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How well does the index of receptivity to tobacco industry promotion discriminate between smoking and never smoking adolescents.

Lee, Alvin Y. C. and Lam, Desmond C. S. 2005, How well does the index of receptivity to tobacco industry promotion discriminate between smoking and never smoking adolescents., in ANZMAC 2005 : Proceedings of the Australia and New Zealand Marketing Association Conference 2005 : Broadening the Boundaries, ANZMAC, [Perth, W.A.], pp. 181-188.

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Title How well does the index of receptivity to tobacco industry promotion discriminate between smoking and never smoking adolescents.
Author(s) Lee, Alvin Y. C.
Lam, Desmond C. S.
Conference name Australia and New Zealand Marketing Association Conference (2005 : Fremantle, W.A.)
Conference location Fremantle, W.A.
Conference dates 5-7 Dec. 2005
Title of proceedings ANZMAC 2005 : Proceedings of the Australia and New Zealand Marketing Association Conference 2005 : Broadening the Boundaries
Editor(s) Purchase, Sharon
Publication date 2005
Conference series Australia and New Zealand Marketing Association Conference
Start page 181
End page 188
Publisher ANZMAC
Place of publication [Perth, W.A.]
Keyword(s) adolescent
smoking
tobacco industry promotion
validation
Summary Tobacco advertising is often named as the culprit that causes children to start smoking (Lancaster & Lancaster, 2003). This belief can partly be attributed to the Index of Receptivity to Tobacco Industry Promotion (IRTIP) developed by Evans, Farkas, Gilpin, Berry, & Pierce (1995). IRTIP was later modified and used by Pierce, Choi, Gilpin, Farkas, & Berry (1998) in a longitudinal study that claimed to have found a causal link between advertising and adolescent cigarette trial. The model is advertised by the American National Cancer Institute (2004) as being able to measure the likelihood of an adolescent starting smoking. Because of Pierce’s causality claim and this endorsement, IRTIP has been widely adopted by tobacco-control researchers. Consequently, the results from IRTIP based surveys have played a central role in influencing tobacco control policy. Based on the logic that a model used to predict the chances of a non-smoker becoming a smoker should be able to distinguish between these two groups, discriminant analysis with dummy coded variables was used to validate IRTIP. The results show that while IRTIP classifies never-smokers well, it grossly misclassifies smokers. This leads to questions about the validity of the model and of studies using IRTIP.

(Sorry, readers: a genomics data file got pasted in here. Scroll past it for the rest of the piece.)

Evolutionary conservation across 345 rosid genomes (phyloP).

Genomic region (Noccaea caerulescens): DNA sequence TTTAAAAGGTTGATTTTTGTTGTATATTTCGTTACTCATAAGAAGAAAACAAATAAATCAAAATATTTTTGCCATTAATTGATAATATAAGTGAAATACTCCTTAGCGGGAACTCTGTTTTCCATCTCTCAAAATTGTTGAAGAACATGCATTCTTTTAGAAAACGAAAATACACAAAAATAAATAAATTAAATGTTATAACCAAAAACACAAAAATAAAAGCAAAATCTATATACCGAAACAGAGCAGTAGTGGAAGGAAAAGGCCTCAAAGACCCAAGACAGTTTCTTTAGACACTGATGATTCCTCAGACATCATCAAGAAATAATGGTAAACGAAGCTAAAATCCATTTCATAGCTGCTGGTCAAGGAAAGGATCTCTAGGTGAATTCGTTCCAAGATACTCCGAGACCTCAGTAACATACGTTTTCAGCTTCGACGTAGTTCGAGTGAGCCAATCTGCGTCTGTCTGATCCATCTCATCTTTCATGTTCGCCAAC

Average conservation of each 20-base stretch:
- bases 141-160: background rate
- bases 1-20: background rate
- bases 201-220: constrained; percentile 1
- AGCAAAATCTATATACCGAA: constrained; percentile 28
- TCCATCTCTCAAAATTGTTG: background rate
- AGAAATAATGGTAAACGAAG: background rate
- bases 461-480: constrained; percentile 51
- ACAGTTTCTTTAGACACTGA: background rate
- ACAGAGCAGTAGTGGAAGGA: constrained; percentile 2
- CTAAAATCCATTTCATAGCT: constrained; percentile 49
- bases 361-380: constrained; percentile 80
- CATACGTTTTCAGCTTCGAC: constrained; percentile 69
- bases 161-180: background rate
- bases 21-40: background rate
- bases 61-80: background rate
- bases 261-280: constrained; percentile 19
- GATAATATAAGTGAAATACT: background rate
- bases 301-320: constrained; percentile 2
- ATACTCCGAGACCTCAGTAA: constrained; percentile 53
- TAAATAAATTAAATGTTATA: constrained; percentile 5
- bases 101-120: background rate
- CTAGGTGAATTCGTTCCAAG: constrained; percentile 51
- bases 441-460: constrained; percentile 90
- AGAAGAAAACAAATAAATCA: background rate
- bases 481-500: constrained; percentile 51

Notes Reproduced with the kind permission of the copyright owner.
ISBN 0646455028
064645546X
9780646455020
9780646455464
Language eng
Field of Research 150504 Marketing Measurement
Socio Economic Objective 910403 Marketing
HERDC Research category E1.1 Full written paper - refereed
Copyright notice ©2005, ANZMAC
Persistent URL http://hdl.handle.net/10536/DRO/DU:30036224

Document type: Conference Paper
Collections: School of Management and Marketing
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